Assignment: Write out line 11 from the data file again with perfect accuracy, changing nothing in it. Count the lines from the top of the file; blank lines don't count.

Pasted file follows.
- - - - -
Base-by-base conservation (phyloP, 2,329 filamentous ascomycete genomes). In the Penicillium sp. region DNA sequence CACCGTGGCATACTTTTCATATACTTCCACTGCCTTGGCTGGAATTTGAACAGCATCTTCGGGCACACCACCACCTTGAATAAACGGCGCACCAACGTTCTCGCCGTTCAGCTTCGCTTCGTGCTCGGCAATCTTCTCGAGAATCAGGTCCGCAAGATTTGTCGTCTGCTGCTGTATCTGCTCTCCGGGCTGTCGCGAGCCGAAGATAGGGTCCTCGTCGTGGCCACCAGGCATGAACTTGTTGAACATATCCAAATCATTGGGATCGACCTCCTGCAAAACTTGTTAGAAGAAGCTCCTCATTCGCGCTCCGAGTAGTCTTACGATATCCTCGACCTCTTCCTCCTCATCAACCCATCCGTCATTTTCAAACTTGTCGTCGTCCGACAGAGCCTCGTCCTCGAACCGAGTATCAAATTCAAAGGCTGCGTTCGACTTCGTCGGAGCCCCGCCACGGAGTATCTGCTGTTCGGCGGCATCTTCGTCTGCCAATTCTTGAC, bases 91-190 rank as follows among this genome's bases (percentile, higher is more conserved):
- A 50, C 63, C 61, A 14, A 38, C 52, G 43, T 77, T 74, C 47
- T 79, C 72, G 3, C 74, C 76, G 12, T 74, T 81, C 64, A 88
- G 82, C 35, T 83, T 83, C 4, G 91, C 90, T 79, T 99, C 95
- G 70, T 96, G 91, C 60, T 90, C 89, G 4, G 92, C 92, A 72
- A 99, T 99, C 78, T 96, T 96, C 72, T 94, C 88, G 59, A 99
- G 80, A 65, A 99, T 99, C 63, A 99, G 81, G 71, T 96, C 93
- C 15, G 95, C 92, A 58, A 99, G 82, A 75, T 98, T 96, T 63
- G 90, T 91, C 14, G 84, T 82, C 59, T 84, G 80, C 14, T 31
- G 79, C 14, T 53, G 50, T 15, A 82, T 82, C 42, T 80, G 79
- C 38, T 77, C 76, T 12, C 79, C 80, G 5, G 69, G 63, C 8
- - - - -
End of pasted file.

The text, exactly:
- C 38, T 77, C 76, T 12, C 79, C 80, G 5, G 69, G 63, C 8